On the other hand, there are black uranium minerals like uraninite or pitchblende (the name speaks for itself) composed of $\ce{UO2}$ and its oxidized forms. Oxidation of brown $\ce{UO2}$ at relatively low temperatures yields dark black β-phase nucleated within $\ce{U3O8}$ [2]. An oxygen torch used in glassblowing has the right amount of oxidizing power to partially oxidize uranium(IV) in glass matrix attributing deep-black tint described by Roscoe.

To sum it up, the early definition of "uraneous oxide" was likely a mixture of unspecified uranium(IV–VI) oxides after primary extraction from the ore.

Modern literature doesn't appear to use this term anymore. However, one can use "uraneous oxide" is an umbrella term referring to any class of oxides containing uranium since linguistics permits usage of adjectival suffix -eous for this purpose:

-eous suffix forming adjectives
relating to or having the nature of: gaseous. Compare -ious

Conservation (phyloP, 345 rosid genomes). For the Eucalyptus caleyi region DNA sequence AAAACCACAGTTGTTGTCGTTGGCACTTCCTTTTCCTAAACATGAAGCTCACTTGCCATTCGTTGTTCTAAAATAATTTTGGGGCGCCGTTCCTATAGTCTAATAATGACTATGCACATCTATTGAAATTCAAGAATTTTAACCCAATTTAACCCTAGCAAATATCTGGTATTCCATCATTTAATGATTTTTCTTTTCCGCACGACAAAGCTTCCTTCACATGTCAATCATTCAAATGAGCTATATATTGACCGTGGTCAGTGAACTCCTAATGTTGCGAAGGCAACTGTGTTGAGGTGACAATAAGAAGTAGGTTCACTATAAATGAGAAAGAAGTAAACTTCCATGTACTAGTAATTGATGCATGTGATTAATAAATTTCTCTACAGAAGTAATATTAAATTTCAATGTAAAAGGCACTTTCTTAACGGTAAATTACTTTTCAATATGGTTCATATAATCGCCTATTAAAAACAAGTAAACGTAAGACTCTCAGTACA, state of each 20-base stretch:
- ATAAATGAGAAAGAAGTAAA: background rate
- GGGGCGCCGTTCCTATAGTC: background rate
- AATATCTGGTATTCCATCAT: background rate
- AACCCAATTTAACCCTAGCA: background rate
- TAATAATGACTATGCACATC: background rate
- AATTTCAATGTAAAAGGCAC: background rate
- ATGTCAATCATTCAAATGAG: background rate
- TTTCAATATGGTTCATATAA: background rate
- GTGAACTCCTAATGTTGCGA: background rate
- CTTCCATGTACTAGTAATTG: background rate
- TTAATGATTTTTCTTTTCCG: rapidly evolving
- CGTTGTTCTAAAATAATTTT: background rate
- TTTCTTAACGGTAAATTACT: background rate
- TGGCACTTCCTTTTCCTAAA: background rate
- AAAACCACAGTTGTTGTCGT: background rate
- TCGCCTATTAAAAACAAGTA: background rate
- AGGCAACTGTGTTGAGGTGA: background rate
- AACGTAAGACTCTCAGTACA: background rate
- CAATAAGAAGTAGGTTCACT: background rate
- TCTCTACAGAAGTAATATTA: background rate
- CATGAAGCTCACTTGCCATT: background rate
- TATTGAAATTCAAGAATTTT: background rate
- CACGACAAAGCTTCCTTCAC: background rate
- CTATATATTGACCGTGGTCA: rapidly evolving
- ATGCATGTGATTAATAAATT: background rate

[from Latin -eus]

on par with more ubiquitous terms "nitrogeneous" or "hydrogeneous".

"Uraneous oxide" is not an accepted name since it's ambiguous, and, of course, doesn't follow IUPAC recommendations for nomenclature. In the context of nomenclature, it's "erroneous".

As for its use in poetry and songs, I have nothing to add to the following quote by Dickens:

Poetry's unnat'ral; no man ever talked in poetry 'cept a beadle on boxin' day, or Warren's blackin' or Rowland's oil, or some o' them low fellows; never you let yourself down to talk poetry, my boy.

— Charles Dickens, The Pickwick Papers

References

  1. Roscoe, H. E. Lessons in Elementary Chemistry; Macmillan and Co.: London, 1875. ISBN 978-0-266-15565-2 (reprint).
  2. Alberman, K. B.; Anderson, J. S. S 62. The Oxides of Uranium. J. Chem. Soc. 1949, 303–311. DOI: 10.1039/jr949000s303.